Fahmy added that another challenge investors face is “weak intellectual property protection enforcement, which discourages them from investing in the country due to the risk of infringement or theft without legal recourse.”
At the same time, Egypt has been facing a foreign currency (FX) shortage due to the Russia-Ukraine conflict, rising inflation, decline in remittances, and foreign investment.
“Investors have also been facing challenges relating to access to foreign currency, which led to a major cash flow issue. Such a challenge is actively impeding investment, especially for investors who rely on the importation of production inputs. In addition, the uncertainty surrounding the exchange rate hinders the investors’ ability to set their investment plans,” Fahmy said.
Earlier this year, Egypt’s Supreme Council for Investment (SCI) issued 22 decrees intended to boost private sector participation in the economy, and facilitate foreign direct investment.
“Our goal is to speed up and facilitate the investment process, and ensure the private sector increases its investments until they are on the same level as the government or even bigger,” Prime Minister Mostafa Madbouly said during the press conference to announce the decisions taken by SCI.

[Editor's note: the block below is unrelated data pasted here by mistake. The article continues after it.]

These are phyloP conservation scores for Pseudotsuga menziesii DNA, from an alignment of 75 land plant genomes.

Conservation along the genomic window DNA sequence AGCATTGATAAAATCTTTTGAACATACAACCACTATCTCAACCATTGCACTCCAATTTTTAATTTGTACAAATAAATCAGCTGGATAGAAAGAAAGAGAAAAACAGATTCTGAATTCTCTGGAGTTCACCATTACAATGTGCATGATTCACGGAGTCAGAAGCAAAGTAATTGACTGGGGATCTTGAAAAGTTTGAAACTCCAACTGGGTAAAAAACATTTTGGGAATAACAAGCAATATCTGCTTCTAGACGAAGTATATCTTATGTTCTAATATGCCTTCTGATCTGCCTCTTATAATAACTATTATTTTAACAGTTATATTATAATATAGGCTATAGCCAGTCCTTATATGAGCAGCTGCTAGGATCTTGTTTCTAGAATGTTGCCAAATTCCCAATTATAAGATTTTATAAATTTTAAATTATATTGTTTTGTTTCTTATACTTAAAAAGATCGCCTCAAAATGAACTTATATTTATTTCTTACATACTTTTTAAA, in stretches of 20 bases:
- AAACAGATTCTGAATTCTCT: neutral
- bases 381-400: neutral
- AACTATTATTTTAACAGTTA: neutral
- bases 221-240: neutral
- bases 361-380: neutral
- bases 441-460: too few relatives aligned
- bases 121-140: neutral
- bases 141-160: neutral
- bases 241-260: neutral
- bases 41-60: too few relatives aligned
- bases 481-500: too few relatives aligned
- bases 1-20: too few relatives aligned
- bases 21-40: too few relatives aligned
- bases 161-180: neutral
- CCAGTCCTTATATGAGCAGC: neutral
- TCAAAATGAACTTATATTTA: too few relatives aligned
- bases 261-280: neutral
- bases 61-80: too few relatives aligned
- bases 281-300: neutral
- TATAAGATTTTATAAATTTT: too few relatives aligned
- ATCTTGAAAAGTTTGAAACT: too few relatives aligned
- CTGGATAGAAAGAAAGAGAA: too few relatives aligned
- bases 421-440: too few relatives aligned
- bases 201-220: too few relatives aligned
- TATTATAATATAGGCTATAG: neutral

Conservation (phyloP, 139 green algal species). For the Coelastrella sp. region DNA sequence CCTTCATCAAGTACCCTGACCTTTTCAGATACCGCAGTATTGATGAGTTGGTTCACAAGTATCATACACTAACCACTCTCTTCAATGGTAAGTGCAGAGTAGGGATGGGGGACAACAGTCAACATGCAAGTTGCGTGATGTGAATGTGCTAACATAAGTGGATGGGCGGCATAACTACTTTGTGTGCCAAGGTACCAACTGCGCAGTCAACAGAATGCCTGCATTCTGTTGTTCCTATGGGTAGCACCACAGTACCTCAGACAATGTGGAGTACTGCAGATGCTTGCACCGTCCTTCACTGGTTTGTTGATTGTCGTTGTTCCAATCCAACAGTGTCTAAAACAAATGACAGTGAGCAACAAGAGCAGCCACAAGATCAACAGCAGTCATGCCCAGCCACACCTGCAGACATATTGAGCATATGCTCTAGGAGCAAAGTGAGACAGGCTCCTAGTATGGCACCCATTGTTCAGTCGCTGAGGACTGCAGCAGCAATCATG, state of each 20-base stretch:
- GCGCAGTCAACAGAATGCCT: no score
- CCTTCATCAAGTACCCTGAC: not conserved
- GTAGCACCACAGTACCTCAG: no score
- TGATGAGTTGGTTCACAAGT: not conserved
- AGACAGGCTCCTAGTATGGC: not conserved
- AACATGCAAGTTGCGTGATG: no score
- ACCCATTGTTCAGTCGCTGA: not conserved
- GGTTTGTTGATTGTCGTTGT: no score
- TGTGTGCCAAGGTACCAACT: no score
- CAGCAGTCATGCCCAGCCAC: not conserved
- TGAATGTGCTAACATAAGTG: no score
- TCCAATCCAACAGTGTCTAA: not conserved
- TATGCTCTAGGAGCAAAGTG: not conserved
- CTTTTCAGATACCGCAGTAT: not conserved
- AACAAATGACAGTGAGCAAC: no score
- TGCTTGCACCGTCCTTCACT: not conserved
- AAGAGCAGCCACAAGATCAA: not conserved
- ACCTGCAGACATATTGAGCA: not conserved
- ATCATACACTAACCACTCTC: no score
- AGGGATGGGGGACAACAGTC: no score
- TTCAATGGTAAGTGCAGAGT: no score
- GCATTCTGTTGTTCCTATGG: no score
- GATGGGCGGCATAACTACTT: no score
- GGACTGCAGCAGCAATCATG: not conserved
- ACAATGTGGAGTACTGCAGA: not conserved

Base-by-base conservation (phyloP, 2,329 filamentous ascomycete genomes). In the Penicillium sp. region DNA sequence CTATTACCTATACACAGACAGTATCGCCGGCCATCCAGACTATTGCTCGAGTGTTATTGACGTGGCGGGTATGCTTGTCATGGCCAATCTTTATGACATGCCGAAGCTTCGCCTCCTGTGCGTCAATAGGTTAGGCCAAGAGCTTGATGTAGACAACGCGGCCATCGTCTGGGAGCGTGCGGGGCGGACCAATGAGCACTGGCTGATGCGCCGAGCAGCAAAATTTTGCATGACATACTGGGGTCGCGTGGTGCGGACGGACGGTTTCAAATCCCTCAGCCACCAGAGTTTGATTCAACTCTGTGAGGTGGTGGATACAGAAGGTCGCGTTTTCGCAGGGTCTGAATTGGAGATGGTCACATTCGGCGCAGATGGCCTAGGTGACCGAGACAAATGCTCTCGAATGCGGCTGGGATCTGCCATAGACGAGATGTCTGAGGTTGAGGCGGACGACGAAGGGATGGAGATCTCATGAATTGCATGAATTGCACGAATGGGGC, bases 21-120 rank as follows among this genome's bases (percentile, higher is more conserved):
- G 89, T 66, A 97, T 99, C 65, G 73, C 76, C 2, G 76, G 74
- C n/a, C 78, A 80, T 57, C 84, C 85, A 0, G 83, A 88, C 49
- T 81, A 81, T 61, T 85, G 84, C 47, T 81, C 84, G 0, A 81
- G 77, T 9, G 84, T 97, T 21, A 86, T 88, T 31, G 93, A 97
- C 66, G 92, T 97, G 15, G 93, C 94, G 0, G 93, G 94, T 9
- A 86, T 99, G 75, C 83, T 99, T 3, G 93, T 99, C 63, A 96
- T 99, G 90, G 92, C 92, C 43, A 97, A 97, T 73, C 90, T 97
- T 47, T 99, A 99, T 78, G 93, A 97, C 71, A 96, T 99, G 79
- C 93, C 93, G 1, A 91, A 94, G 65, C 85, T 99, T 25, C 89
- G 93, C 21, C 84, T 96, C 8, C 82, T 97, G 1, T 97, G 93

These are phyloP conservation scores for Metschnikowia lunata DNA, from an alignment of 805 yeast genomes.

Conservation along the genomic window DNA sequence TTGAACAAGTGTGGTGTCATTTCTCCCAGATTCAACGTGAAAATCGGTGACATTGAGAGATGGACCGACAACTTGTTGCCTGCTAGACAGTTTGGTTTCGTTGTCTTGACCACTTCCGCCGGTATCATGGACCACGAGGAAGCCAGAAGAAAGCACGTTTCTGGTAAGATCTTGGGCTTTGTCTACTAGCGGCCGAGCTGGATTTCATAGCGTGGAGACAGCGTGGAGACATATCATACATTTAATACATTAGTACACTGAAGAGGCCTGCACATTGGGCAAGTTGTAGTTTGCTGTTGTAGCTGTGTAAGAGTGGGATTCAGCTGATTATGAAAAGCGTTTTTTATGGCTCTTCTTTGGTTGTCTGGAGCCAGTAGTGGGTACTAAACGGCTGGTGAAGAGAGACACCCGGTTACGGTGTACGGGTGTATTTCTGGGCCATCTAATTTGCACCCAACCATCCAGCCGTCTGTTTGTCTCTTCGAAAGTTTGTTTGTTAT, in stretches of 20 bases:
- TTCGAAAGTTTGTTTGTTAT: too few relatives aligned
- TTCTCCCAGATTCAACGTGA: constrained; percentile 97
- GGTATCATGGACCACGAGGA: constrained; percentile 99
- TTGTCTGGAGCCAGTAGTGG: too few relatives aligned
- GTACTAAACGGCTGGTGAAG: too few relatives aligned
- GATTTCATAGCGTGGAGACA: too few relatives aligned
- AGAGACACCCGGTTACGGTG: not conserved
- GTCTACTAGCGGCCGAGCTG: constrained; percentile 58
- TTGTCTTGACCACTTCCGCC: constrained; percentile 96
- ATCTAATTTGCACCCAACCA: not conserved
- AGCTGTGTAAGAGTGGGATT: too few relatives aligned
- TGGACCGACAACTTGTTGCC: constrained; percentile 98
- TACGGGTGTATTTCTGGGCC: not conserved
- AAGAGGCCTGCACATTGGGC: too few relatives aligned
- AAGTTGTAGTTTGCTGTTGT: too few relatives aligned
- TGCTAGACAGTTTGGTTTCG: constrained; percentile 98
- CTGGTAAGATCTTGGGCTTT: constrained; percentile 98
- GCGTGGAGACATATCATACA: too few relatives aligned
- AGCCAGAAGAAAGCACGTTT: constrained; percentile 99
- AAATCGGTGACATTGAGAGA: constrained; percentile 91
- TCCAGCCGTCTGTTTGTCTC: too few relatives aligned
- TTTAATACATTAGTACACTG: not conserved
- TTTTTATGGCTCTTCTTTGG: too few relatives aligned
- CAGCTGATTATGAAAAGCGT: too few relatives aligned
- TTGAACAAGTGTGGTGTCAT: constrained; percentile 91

The SCI has released a set of incentives to make it easier to do business through faster and easier licensing and simplified procedures.
“One of the government’s notable efforts is the 22 decrees issued by SCI, which tackled several points that concerned the private sector in Egypt, enabled increased transparency within the government and within the private sector, and facilitated the registration and licensing processes. The decisions also included complete changes to the law on transferring profits to parent and subsidiary companies, which will help avoid double taxation,” Fahmy said.